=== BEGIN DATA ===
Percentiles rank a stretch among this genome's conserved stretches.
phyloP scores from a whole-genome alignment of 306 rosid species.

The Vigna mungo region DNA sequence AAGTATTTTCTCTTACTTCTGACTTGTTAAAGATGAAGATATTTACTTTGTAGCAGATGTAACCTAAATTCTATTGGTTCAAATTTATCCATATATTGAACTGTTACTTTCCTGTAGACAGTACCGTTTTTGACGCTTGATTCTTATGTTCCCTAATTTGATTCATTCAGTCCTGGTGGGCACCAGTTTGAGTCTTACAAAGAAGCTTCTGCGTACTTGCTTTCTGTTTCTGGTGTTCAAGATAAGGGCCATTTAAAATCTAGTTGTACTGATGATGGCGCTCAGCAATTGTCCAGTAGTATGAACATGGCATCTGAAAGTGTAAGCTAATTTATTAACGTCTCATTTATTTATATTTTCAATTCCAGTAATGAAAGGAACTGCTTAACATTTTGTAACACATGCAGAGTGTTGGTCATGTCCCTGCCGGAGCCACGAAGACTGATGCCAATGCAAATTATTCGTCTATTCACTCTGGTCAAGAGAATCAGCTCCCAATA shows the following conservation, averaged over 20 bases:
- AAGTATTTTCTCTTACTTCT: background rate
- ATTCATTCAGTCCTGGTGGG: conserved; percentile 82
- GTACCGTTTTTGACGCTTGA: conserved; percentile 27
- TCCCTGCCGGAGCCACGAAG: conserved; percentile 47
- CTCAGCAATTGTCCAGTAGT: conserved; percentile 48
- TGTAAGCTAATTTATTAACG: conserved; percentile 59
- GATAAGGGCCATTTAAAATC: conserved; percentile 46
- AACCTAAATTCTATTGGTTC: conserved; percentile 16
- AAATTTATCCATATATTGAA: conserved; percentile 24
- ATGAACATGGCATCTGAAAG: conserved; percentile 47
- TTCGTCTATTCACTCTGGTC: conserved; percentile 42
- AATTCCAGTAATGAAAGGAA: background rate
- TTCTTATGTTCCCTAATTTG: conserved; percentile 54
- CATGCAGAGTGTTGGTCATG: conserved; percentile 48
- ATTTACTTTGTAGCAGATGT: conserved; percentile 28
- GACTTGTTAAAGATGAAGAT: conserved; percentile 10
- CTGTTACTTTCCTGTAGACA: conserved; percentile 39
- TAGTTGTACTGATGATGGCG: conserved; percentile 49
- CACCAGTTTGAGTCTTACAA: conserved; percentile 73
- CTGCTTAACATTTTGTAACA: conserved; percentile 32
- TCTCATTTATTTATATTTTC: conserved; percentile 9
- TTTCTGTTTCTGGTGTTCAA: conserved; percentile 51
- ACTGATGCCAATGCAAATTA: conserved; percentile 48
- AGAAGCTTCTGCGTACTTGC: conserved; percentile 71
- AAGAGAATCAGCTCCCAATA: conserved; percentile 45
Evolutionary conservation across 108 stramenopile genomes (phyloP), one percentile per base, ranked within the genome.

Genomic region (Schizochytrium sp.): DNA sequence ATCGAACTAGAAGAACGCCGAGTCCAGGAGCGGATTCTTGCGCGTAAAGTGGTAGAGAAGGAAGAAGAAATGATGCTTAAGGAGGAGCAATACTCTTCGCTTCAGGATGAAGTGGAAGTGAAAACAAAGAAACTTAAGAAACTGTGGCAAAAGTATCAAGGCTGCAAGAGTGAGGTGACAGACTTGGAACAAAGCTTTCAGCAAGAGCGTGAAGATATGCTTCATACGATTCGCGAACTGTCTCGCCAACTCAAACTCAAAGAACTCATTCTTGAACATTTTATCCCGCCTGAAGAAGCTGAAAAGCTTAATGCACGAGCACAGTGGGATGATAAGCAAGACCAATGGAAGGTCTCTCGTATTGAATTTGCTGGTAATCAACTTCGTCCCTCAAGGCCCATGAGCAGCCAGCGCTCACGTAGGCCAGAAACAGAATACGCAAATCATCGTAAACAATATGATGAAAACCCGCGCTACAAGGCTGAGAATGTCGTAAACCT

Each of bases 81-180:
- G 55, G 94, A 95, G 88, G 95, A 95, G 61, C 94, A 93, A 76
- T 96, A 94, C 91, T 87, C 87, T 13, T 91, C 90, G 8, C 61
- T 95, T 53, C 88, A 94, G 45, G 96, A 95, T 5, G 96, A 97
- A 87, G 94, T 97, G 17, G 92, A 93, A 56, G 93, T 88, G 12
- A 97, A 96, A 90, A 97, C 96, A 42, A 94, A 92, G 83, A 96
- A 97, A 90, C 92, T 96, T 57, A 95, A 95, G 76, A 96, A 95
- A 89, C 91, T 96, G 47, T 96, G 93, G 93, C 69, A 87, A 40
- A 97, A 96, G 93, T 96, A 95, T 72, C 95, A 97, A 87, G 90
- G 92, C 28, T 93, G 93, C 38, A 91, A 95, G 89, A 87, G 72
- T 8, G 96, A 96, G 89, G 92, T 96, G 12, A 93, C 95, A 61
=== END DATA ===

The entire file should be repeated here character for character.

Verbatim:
Percentiles rank a stretch among this genome's conserved stretches.
phyloP scores from a whole-genome alignment of 306 rosid species.

The Vigna mungo region DNA sequence AAGTATTTTCTCTTACTTCTGACTTGTTAAAGATGAAGATATTTACTTTGTAGCAGATGTAACCTAAATTCTATTGGTTCAAATTTATCCATATATTGAACTGTTACTTTCCTGTAGACAGTACCGTTTTTGACGCTTGATTCTTATGTTCCCTAATTTGATTCATTCAGTCCTGGTGGGCACCAGTTTGAGTCTTACAAAGAAGCTTCTGCGTACTTGCTTTCTGTTTCTGGTGTTCAAGATAAGGGCCATTTAAAATCTAGTTGTACTGATGATGGCGCTCAGCAATTGTCCAGTAGTATGAACATGGCATCTGAAAGTGTAAGCTAATTTATTAACGTCTCATTTATTTATATTTTCAATTCCAGTAATGAAAGGAACTGCTTAACATTTTGTAACACATGCAGAGTGTTGGTCATGTCCCTGCCGGAGCCACGAAGACTGATGCCAATGCAAATTATTCGTCTATTCACTCTGGTCAAGAGAATCAGCTCCCAATA shows the following conservation, averaged over 20 bases:
- AAGTATTTTCTCTTACTTCT: background rate
- ATTCATTCAGTCCTGGTGGG: conserved; percentile 82
- GTACCGTTTTTGACGCTTGA: conserved; percentile 27
- TCCCTGCCGGAGCCACGAAG: conserved; percentile 47
- CTCAGCAATTGTCCAGTAGT: conserved; percentile 48
- TGTAAGCTAATTTATTAACG: conserved; percentile 59
- GATAAGGGCCATTTAAAATC: conserved; percentile 46
- AACCTAAATTCTATTGGTTC: conserved; percentile 16
- AAATTTATCCATATATTGAA: conserved; percentile 24
- ATGAACATGGCATCTGAAAG: conserved; percentile 47
- TTCGTCTATTCACTCTGGTC: conserved; percentile 42
- AATTCCAGTAATGAAAGGAA: background rate
- TTCTTATGTTCCCTAATTTG: conserved; percentile 54
- CATGCAGAGTGTTGGTCATG: conserved; percentile 48
- ATTTACTTTGTAGCAGATGT: conserved; percentile 28
- GACTTGTTAAAGATGAAGAT: conserved; percentile 10
- CTGTTACTTTCCTGTAGACA: conserved; percentile 39
- TAGTTGTACTGATGATGGCG: conserved; percentile 49
- CACCAGTTTGAGTCTTACAA: conserved; percentile 73
- CTGCTTAACATTTTGTAACA: conserved; percentile 32
- TCTCATTTATTTATATTTTC: conserved; percentile 9
- TTTCTGTTTCTGGTGTTCAA: conserved; percentile 51
- ACTGATGCCAATGCAAATTA: conserved; percentile 48
- AGAAGCTTCTGCGTACTTGC: conserved; percentile 71
- AAGAGAATCAGCTCCCAATA: conserved; percentile 45
Evolutionary conservation across 108 stramenopile genomes (phyloP), one percentile per base, ranked within the genome.

Genomic region (Schizochytrium sp.): DNA sequence ATCGAACTAGAAGAACGCCGAGTCCAGGAGCGGATTCTTGCGCGTAAAGTGGTAGAGAAGGAAGAAGAAATGATGCTTAAGGAGGAGCAATACTCTTCGCTTCAGGATGAAGTGGAAGTGAAAACAAAGAAACTTAAGAAACTGTGGCAAAAGTATCAAGGCTGCAAGAGTGAGGTGACAGACTTGGAACAAAGCTTTCAGCAAGAGCGTGAAGATATGCTTCATACGATTCGCGAACTGTCTCGCCAACTCAAACTCAAAGAACTCATTCTTGAACATTTTATCCCGCCTGAAGAAGCTGAAAAGCTTAATGCACGAGCACAGTGGGATGATAAGCAAGACCAATGGAAGGTCTCTCGTATTGAATTTGCTGGTAATCAACTTCGTCCCTCAAGGCCCATGAGCAGCCAGCGCTCACGTAGGCCAGAAACAGAATACGCAAATCATCGTAAACAATATGATGAAAACCCGCGCTACAAGGCTGAGAATGTCGTAAACCT

Each of bases 81-180:
- G 55, G 94, A 95, G 88, G 95, A 95, G 61, C 94, A 93, A 76
- T 96, A 94, C 91, T 87, C 87, T 13, T 91, C 90, G 8, C 61
- T 95, T 53, C 88, A 94, G 45, G 96, A 95, T 5, G 96, A 97
- A 87, G 94, T 97, G 17, G 92, A 93, A 56, G 93, T 88, G 12
- A 97, A 96, A 90, A 97, C 96, A 42, A 94, A 92, G 83, A 96
- A 97, A 90, C 92, T 96, T 57, A 95, A 95, G 76, A 96, A 95
- A 89, C 91, T 96, G 47, T 96, G 93, G 93, C 69, A 87, A 40
- A 97, A 96, G 93, T 96, A 95, T 72, C 95, A 97, A 87, G 90
- G 92, C 28, T 93, G 93, C 38, A 91, A 95, G 89, A 87, G 72
- T 8, G 96, A 96, G 89, G 92, T 96, G 12, A 93, C 95, A 61